The Law and Using Force against Someone Committing Crime
The law on the use of force against someone committing a crime is very similar to that on the use of force in self-defence. However, unlike the law on self-defence, it has been set out in statute. The Criminal Law Act 1967 states that an individual is entitled to use reasonable force to prevent a crime being committed.
Reasonable ForceThe amount of force that will be justified will depend on the circumstances in which it is used. However, in principle almost any level of force may be justified if an individual honestly believed it was necessary to prevent a crime taking place. In deciding whether the amount of force used was reasonable a number of factors will be taken into account, including:
- The seriousness of the crime that an individual was acting to prevent – For example, it is unlikely that any force would be reasonable to prevent a thirteen year old schoolboy stealing a chocolate bar;
- Whether the crime could have been prevented in some other way – perhaps by alerting the police;
- The strength of the individual using force relative to the person committing the crime – If a karate black-belt or a body-builder who works as a bouncer uses force against a weaker person there is a high risk that it will be excessive.
Mistaken BeliefsWhen force is used, the individual does not have to have been right in his belief that he was acting to prevent a crime to use this as a defence. The belief does not even have to be objectively reasonable – other people may have thought it was ridiculous. However, the belief must have been honestly held when the force was used.
In a case which came to court in 1987 a man was put on trial for assault. He had beaten up a person who he believed was in the process of attacking or kidnapping someone else. It later turned out that what the man had actually seen was a policeman arresting an offender. The court was satisfied that the man honestly believed he was acting to prevent a crime being committed. Therefore he successfully used this as a defence.
However, people who get the wrong end of the stick will not always have this defence available. If a person only believed they were acting to prevent a crime because they were drunk or under the influence of drugs they will not be able to use this as a defence. In addition, the more unreasonable a belief seems, the less likely a jury or court will be to accept that the individual honestly believed it.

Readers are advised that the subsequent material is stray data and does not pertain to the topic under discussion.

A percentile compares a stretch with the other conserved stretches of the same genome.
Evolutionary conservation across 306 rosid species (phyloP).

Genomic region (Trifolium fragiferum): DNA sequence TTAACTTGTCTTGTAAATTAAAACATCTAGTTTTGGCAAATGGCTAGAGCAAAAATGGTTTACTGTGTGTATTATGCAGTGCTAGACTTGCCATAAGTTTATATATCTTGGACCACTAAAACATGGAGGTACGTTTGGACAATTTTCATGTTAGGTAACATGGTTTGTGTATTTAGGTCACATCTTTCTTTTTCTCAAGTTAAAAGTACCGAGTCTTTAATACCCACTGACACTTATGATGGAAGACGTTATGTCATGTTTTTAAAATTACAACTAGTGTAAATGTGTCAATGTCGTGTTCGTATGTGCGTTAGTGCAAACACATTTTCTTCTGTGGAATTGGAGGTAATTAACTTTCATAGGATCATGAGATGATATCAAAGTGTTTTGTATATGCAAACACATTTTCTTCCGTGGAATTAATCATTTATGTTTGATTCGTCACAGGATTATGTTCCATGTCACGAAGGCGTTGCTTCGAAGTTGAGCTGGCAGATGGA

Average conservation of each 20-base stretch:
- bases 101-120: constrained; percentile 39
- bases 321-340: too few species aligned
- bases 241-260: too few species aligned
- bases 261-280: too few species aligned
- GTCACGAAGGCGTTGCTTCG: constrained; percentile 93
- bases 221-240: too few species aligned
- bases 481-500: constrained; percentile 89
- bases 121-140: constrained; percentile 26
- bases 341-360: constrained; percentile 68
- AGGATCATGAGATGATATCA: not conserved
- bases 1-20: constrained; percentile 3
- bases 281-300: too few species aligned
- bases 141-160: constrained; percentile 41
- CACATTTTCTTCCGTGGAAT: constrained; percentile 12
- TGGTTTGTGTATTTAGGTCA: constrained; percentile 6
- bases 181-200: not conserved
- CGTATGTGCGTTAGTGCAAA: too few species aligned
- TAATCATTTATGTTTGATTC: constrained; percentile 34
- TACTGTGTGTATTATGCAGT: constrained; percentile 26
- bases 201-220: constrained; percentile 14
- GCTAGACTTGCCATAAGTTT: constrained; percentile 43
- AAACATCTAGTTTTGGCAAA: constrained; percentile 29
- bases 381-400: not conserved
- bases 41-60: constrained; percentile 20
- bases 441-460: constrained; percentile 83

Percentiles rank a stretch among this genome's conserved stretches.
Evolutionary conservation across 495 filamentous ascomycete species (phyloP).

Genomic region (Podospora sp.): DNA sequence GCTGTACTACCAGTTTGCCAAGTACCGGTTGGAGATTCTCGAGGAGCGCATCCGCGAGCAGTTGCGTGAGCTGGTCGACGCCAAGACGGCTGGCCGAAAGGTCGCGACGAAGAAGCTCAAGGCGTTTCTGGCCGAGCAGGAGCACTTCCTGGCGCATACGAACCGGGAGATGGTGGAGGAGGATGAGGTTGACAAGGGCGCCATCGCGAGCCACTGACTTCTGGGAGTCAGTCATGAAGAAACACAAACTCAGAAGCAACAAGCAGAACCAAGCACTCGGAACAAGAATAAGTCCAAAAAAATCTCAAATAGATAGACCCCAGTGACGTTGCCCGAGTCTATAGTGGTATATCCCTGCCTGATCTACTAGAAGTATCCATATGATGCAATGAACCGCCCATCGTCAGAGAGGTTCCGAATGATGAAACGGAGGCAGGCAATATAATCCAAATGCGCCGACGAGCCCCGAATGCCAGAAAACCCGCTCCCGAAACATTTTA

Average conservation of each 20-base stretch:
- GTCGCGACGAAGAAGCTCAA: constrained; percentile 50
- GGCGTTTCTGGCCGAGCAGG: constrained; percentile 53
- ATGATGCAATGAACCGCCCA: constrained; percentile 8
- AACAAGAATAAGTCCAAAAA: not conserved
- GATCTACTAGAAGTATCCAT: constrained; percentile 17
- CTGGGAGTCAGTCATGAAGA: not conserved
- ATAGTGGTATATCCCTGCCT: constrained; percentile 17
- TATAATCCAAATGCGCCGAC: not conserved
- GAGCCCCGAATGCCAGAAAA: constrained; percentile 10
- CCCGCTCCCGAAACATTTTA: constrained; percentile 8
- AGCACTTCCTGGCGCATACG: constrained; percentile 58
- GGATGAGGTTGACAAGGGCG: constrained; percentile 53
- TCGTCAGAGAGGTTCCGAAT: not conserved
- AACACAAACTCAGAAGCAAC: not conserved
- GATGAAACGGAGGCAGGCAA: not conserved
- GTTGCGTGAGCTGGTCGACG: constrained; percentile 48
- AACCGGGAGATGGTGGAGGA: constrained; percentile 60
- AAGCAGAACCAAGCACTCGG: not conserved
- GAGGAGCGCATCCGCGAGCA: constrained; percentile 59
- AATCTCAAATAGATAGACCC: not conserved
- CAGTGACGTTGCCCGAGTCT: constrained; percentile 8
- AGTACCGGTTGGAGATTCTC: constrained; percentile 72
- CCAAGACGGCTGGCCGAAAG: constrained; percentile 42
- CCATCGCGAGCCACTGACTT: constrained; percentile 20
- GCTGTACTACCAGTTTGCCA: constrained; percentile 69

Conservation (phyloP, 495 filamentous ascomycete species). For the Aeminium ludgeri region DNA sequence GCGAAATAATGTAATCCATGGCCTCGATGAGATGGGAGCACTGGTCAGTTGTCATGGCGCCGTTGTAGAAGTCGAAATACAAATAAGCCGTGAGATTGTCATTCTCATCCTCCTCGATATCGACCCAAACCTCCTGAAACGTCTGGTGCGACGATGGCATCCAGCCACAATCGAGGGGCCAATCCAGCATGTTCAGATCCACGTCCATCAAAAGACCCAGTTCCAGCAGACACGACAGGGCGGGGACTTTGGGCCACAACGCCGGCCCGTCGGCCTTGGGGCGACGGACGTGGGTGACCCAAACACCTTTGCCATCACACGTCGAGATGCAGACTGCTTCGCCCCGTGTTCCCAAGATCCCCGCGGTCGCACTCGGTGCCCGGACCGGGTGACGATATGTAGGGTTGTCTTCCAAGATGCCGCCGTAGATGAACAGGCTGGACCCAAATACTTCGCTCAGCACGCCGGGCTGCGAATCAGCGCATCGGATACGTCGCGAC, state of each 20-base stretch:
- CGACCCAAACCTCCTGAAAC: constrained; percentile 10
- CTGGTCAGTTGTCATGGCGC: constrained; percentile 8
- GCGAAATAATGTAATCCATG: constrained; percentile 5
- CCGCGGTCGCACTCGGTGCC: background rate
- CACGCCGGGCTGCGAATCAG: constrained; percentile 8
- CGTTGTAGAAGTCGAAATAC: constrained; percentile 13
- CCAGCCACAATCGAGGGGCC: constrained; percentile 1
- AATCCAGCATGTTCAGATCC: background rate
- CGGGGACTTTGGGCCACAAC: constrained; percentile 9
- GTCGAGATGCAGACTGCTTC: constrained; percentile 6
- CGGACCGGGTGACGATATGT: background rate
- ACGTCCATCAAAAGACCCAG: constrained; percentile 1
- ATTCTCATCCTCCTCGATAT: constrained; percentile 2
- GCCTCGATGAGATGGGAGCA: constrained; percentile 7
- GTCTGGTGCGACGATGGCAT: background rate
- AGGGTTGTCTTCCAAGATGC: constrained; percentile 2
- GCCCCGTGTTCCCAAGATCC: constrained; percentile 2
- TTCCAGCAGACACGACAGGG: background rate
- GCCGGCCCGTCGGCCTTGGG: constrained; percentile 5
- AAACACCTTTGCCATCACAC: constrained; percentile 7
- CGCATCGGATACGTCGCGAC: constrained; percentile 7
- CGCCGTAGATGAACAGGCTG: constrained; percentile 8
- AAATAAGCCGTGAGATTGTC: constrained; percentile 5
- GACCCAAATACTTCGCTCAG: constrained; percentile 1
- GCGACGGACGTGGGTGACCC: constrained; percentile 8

The Use of Force to Protect PropertyWhen an individual takes action to prevent someone damaging or stealing his property, or the property of another person, he is entitled to use force. The amount of force that can be justified to protect property may well be lower than what can reasonably be used to protect human life. If this defence is raised two questions will have to be considered:
- Whether the force was used to protect property from an attack - or the threat of an attack - which would amount to a criminal or unlawful act;
- Whether, given the circumstances as the individual saw them, it would be objectively reasonable to use force in those circumstances.
The Approach of the Crown Prosecution Service(CPS)The CPS is reluctant to prosecute people who instinctively, and with good intentions, intervene to prevent a crime being committed. When deciding whether a prosecution should be brought, the CPS is likely to consider very carefully all the circumstances of an individual case before making a final decision. Generally speaking it is not considered to be in the public interest to prosecute people who have acted to prevent crime, or to protect themselves or other people. The factors that will be taken into account include:
- Any injuries sustained;
- The seriousness of the crime that was being prevented;
- If the force was excessive, how excessive it was - If the force was only slightly above what would be considered reasonable a prosecution is less likely to follow;
- How the force was inflicted – For example, if an individual used his fists to prevent a crime he is less likely to be prosecuted than if he produced a sawn-off shot gun from under his coat;
- Whether the individual was genuinely acting on the spur of the moment or whether he was acting as a vigilante or for revenge.